Most of us are prone to high – if unrealistic – expectations and stress around the holiday season or about events on the specific holidays we celebrate. If you are someone who fits into this group with me, you might also worry your holiday might be disappointing or painful. Do you know what you are hoping for? Specifically?
It’s likely some aspects of your dream holiday are quite possible, but how will you know when they’ve come true? It’s simple:
Define your day. Make it so. Let it go.
Start by imagining your perfect day of the season. Perhaps it’s a day of self-care: healthy foods and meditation, followed by shopping and a meal with friends, dinner at home, and slippers and tea at night.
Perhaps it’s Christmas day: French toast and juice, stockings, travel to the in-laws’, a hearty meal, and kids sleeping in the car on the way home.
Define your day: If you can imagine it, you can make it (or at least key components of it) so.
Imagine: Close your eyes and breathe calmly for a few minutes. Next, imagine how your day begins, using all your senses. Is the house cool or warm when you awaken? Are you making coffee? What does that smell like? Any sounds? The spoon scraping the bowl of your oatmeal? The music in the background? What happens next? And then what? See yourself going through your ideal day, chronologically as you would in real life. Take your time and involve all your senses as much as possible. This can take five minutes or 105 minutes. There is no “correct” way of doing it and there is no “correct” amount of time.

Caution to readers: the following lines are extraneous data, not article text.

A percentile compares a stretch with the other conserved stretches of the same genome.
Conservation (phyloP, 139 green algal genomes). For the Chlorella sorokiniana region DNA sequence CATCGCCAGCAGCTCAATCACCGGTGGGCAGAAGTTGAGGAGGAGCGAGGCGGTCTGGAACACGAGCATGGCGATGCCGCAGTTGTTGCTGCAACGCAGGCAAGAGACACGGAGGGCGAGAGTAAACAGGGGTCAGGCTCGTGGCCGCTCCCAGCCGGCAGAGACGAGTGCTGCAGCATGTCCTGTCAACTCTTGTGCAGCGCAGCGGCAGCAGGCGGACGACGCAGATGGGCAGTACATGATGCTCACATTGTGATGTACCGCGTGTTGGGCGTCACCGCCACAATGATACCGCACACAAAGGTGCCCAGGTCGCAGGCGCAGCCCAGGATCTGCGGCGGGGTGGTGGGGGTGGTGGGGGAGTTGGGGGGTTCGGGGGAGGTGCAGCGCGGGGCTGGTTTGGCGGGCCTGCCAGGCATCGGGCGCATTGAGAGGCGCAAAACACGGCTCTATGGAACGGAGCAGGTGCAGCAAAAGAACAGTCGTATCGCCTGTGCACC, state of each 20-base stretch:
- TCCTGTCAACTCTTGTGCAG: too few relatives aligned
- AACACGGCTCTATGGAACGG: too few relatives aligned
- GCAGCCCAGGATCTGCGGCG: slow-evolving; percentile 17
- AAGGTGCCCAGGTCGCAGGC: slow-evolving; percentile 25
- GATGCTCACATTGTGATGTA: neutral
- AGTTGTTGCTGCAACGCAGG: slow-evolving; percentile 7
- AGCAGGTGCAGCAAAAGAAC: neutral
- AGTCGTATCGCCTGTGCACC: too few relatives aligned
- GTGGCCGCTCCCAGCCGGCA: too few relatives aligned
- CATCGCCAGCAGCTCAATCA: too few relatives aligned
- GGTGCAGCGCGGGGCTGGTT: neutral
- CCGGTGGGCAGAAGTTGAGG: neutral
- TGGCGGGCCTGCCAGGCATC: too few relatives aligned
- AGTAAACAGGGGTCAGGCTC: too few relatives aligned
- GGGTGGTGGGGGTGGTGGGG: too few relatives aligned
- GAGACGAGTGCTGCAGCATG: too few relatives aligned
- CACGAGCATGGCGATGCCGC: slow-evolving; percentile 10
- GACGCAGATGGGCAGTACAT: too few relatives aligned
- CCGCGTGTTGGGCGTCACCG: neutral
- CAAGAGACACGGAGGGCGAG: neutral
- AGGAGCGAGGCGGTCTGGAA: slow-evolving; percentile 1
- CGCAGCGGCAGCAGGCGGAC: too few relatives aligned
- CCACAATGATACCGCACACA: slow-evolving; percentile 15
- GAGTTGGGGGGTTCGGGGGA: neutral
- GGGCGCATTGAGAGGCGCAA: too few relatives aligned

If you can’t “see” it, maybe you can sketch it. Roughly - or with precision, your choice – sketch out the main parts of your ideal day. You can draw a chronological series of events, the way graphic novels are drawn. Maybe your dog is waking you in the morning. Sketch that. Is it snowing when you get up? Draw that.
If speaking is more your thing, try a speech to text app on your phone or computer. Or just record your thoughts and ideas about your ideal holiday and how it plays out, to listen to it later. Again, involve all your senses in your description.
Pay attention to how you feel physically and emotionally, in your body and your heart. You will notice pieces that make you feel warm, perhaps smiling while thinking. That’s a cue to you that it’s an important component of your ideal holiday and something to manifest in reality.
Make it so: Include important pieces of what you imagined.
Something that makes me feel a sense of peace is thinking about taking a drive to see Christmas lights in people’s yards. So this would be a component I want to make sure to include when I plan my holiday events. It’s within my power to make this happen = good choice.
Something else that’s part of my ideal day is opening the doors of an advent calendar with my husband. This is also in my control, and I know I need to buy or make an advent calendar before December 1st.
If you find satisfaction telling your children the story of their first holiday or hosting wrapping or baking parties. What can you do, that is in your power, to make this happen?
Let it go: Leave out pieces beyond your control.
Let go of tasks and events that don’t bring you joy, don’t create joy for others, are more work than the potential joy they may deliver, or that just don’t fit in your ideal day. If that means spending a holiday away from family, read “Alone for the holidays,” for help managing and celebrating that.
Let others off the hook. You cannot control them. You can’t change their actions or moods. If you need something from them, and it’s part of your ideal day, you can ask them. But remember, their ideal day is probably not the same as yours.
Following the guidelines above, you can have a holiday closer to your dreams.
Define your day. Make it so. Let it go.
If your emotions feel too deep or too big, and you think you might want support during this holiday season, contact a therapist who can help you work them through.
What’s your ideal holiday day like? I’d love to hear. Post below and I’ll reply.
Thanks for reading, and be well. ~ Robin